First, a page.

Nation in grip of ‘bank pain’ crisis as experts warn all to get moving

IF you have back pain, you’re not alone.

It’s such a common problem and new research shows Australia is in the grip of a back pain crisis with over 80 per cent of households having at least one occupant affected and over half the sufferers are young aged 25 to 64.
Musculoskeletal disorders (including back pain) cost the Australian economy over $55.1 billion last year in direct health costs, lost productivity and reduced quality of life.
Putting the spotlight on Spinal Health Week (May 20-26), the Australian Chiropractors Association commissioned the national survey, conducted by award-winning global data insights company Pureprofile, revealing the nation is in the midst of a crisis which will only get worse unless Australians manage and treat back pain to align with the new World Health Organisation (WHO) guidelines.
These guidelines recommend holistic, drug-free approaches like chiropractic healthcare and discourage the use of opioids and paracetamol due to associated risks and lack of effectiveness.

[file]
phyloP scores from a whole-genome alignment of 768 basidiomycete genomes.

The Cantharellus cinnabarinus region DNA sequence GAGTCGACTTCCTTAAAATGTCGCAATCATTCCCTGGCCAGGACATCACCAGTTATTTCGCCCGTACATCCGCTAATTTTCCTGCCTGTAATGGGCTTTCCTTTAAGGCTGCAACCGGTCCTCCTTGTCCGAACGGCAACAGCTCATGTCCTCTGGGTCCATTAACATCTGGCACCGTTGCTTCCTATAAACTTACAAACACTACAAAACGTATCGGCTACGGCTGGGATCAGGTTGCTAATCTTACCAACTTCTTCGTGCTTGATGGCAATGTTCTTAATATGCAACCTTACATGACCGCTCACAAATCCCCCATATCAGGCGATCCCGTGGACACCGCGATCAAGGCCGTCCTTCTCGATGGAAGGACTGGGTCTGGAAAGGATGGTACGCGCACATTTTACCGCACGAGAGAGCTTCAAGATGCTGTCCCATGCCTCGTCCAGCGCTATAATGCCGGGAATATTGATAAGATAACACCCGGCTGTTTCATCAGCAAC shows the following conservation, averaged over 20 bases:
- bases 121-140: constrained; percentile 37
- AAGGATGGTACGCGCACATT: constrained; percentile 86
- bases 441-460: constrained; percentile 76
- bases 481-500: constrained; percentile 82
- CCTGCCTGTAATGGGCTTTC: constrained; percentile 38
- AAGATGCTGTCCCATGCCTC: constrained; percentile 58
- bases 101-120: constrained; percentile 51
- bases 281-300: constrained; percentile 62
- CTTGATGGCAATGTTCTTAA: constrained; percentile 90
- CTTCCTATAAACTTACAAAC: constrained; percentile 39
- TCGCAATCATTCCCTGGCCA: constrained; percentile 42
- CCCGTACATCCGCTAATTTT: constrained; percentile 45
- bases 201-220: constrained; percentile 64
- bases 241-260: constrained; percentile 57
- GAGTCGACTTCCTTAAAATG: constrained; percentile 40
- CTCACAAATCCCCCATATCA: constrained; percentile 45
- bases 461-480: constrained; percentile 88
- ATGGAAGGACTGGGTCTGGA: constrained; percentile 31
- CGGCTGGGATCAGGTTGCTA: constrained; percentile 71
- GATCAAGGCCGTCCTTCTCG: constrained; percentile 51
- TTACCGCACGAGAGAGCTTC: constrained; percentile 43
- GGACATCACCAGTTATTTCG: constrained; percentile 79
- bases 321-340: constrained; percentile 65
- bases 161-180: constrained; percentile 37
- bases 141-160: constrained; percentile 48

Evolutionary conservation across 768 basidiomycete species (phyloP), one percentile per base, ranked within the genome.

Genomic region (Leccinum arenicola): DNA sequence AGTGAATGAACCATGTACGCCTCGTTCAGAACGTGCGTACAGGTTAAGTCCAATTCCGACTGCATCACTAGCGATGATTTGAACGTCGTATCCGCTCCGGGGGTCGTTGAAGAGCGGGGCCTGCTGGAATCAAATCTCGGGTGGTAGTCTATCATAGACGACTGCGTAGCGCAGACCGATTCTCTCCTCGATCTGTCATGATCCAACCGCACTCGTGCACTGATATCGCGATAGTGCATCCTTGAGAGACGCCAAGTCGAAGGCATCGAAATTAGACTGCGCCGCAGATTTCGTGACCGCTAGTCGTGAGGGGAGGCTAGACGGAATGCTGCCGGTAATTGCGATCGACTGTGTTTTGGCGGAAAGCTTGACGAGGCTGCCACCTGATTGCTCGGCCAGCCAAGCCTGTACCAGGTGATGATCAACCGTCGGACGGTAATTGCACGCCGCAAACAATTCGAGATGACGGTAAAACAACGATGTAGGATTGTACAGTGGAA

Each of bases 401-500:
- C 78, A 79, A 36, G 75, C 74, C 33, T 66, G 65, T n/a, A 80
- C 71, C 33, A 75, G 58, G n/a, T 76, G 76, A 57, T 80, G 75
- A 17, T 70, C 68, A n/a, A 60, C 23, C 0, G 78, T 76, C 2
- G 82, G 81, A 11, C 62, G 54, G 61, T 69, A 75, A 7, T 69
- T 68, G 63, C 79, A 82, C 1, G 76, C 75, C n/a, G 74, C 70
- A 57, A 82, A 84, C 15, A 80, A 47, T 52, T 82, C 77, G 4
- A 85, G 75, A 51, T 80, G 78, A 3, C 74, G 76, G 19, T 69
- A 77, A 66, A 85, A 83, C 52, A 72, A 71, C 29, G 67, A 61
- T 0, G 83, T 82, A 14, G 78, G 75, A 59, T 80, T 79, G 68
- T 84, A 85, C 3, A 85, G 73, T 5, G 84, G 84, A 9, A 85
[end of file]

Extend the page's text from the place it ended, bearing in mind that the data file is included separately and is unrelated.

Sydney Olympic Park chiropractor Gokce Oncu says this modern, back pain epidemic is caused by people sitting for longer and not being as active.
“Other contributing factors include lack of sunlight and Vitamin D,” he said.
“It’s important to keep moving, stay hydrated and nourish your body with good food.”
Granville chiropractor Ken McAviney said all the screen time was not helping either.
“People tend to lean forward at the computer or on their phone which puts pressure on posture,” he said.
“The other thing is that children today are not encouraged anymore to ‘sit up straight’ in class, it’s much cooler to slouch and this causes spinal curvature.
“There’s research showing that sitting for over 11 hours a day, shortens your life; sitting is the new smoking so always take regular breaks.”